Aside from being able to get to know the people of Israel, Josh was able to experience the entire country through trips throughout Israel. “The whole country was beautiful—hiking in the north, sleeping outside, camping in the desert,” says Josh. “And just waking up every day only 30 minutes from Jerusalem, the holiest city in the world.”
 
Back in Washington, DC, Josh believes that Israel will continue to be an important part of his life. “As it’s the Jewish homeland, I’ll always feel a spiritual connection to Israel. I’ll always feel an obligation to keep an eye on it,” he says. “And I definitely want to go back.”

WUJS Israel Tel Aviv: A Gateway to Experiencing Israel

WUJS Israel Tel Aviv: A Gateway to Experiencing Israel

WUJS Israel Tel Aviv: A Gateway to Experiencing Israel

April 11, 2011

Jacob Shillman is the first to admit that he was a “typical American Jewish kid.”
After all, it was easy to be Jewish in his hometown of Roslyn, NY – where synagogues are as ubiquitous as Woody Allen at a New York Knicks’ game.
 
It wasn’t until Shillman attended the State University of New York at Buffalo that he was exposed to Christian America.  “I was driving around on my first day with my roommate and I said to him, ‘Wow! There are a lot of churches here!’ and he looked at me like I was crazy. But it was the first time I was exposed to the world outside of my little shell.”
 
After graduating in May 2010 with a Bachelor of Arts degree in economics, Shillman knew one thing: He wasn’t ready to jump into work just yet.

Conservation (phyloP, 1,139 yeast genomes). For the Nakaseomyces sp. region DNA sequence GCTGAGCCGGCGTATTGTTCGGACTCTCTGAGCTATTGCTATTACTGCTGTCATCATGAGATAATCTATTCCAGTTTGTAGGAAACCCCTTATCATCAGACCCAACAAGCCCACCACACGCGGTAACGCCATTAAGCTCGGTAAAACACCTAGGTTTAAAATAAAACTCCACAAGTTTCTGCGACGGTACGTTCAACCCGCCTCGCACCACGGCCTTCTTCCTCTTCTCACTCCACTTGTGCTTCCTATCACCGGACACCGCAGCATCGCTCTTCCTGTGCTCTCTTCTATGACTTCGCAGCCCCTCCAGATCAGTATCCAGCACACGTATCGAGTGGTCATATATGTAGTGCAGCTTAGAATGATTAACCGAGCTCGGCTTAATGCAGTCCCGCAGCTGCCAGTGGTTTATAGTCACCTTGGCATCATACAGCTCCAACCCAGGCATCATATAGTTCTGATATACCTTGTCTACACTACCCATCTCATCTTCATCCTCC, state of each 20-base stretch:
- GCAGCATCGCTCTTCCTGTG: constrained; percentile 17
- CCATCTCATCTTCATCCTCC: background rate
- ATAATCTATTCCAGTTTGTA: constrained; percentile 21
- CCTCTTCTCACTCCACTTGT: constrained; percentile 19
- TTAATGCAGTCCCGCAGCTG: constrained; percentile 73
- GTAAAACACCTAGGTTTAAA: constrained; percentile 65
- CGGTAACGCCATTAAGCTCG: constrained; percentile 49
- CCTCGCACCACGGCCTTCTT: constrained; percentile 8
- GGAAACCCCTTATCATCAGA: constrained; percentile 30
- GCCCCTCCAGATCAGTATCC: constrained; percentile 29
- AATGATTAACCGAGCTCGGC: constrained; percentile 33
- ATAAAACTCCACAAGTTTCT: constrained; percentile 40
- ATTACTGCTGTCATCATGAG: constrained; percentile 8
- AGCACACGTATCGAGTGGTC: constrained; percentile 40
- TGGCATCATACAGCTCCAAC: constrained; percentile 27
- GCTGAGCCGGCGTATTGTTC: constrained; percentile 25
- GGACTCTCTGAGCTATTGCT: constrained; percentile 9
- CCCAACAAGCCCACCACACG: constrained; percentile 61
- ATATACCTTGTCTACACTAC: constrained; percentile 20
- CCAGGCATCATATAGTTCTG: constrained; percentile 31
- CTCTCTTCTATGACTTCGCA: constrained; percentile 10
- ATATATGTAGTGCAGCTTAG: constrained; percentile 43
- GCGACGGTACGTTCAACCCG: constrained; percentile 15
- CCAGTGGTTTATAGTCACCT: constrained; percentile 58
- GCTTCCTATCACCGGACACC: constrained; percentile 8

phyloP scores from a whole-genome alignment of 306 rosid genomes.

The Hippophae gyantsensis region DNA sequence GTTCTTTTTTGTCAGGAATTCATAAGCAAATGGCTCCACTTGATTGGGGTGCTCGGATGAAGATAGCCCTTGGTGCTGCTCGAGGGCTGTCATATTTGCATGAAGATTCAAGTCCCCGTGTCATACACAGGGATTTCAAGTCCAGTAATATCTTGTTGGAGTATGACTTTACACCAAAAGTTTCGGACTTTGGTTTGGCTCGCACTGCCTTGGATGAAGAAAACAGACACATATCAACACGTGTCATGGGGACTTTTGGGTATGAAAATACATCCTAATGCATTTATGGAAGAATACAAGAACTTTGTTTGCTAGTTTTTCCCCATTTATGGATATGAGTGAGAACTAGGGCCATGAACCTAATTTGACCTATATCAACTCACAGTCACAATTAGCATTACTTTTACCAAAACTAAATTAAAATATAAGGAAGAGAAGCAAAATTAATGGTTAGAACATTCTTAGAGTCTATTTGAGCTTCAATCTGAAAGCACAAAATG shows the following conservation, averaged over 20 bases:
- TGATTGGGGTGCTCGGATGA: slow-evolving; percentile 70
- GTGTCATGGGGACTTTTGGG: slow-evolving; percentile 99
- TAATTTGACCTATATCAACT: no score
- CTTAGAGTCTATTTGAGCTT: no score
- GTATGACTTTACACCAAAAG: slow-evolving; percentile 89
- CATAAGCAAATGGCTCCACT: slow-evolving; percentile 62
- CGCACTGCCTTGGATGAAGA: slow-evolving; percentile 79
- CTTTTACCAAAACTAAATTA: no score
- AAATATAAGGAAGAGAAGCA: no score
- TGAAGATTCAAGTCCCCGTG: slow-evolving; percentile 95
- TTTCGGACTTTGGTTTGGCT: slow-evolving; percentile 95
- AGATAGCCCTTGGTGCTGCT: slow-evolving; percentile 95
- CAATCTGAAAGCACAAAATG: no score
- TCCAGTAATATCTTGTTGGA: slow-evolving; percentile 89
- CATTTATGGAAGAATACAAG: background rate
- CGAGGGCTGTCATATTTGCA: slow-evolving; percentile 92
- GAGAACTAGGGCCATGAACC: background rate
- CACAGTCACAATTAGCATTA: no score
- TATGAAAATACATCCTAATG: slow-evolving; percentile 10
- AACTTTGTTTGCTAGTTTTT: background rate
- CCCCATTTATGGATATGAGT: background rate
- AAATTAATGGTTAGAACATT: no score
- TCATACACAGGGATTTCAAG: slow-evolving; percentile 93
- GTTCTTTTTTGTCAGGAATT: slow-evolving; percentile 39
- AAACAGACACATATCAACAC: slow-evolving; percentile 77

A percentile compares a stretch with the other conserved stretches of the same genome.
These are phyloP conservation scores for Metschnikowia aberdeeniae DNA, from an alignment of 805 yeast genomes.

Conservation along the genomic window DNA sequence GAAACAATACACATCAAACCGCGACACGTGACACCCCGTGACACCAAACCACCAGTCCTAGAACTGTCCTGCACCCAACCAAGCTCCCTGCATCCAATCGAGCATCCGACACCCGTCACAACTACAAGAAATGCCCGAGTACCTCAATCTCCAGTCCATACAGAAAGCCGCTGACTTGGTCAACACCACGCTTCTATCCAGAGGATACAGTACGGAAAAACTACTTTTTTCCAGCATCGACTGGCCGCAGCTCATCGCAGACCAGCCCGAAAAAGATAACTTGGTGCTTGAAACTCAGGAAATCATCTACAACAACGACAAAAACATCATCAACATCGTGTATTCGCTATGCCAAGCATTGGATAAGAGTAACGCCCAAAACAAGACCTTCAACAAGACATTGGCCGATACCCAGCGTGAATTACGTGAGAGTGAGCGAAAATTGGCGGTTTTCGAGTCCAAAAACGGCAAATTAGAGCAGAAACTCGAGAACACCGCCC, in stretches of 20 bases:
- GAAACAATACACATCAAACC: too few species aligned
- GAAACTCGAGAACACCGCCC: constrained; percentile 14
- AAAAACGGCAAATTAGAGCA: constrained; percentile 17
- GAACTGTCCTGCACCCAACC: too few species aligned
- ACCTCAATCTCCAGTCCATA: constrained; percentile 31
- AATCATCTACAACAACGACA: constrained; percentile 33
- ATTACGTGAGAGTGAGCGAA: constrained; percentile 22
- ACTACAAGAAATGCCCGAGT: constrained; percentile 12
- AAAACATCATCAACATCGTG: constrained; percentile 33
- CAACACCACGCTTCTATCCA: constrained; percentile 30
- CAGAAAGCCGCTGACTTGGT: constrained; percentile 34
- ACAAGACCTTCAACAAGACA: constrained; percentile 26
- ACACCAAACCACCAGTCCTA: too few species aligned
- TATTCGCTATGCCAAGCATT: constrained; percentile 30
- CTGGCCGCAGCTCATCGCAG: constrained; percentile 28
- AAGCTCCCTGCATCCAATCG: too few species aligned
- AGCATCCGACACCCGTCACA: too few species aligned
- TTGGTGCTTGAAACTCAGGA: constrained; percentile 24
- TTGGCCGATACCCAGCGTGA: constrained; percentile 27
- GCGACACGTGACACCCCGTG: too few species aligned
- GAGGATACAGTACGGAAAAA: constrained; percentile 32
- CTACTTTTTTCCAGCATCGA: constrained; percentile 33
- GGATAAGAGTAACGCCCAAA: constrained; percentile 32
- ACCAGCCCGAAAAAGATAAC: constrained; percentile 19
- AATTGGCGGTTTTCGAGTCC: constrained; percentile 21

He first wanted to experience Israel.
 
“Everyone was always talking about Israel, about how much they love it, and it’s constantly in the newspaper, and yet I had never been here,” said the 22-year-old Shillman. “I wanted to come before I have a career and family. I needed this place to be tangible to me.”
 
He started searching online for the perfect program  – something that would be for a significant amount of time and that would give him hands-on life and working experience. He found it in the WUJS Israel Hadassah program.
 
“WUJS Intern Tel Aviv was the best fit because it combined a work internship in Tel Aviv with tiyulim (day trips). It’s really a nice balance between working and being on your own and exploring the country,” said Shillman.
 
The WUJS program is under the umbrella of Masa Israel, a joint project of the Jewish Agency and the Government of Israel to bring young people on long-term programs to Israel.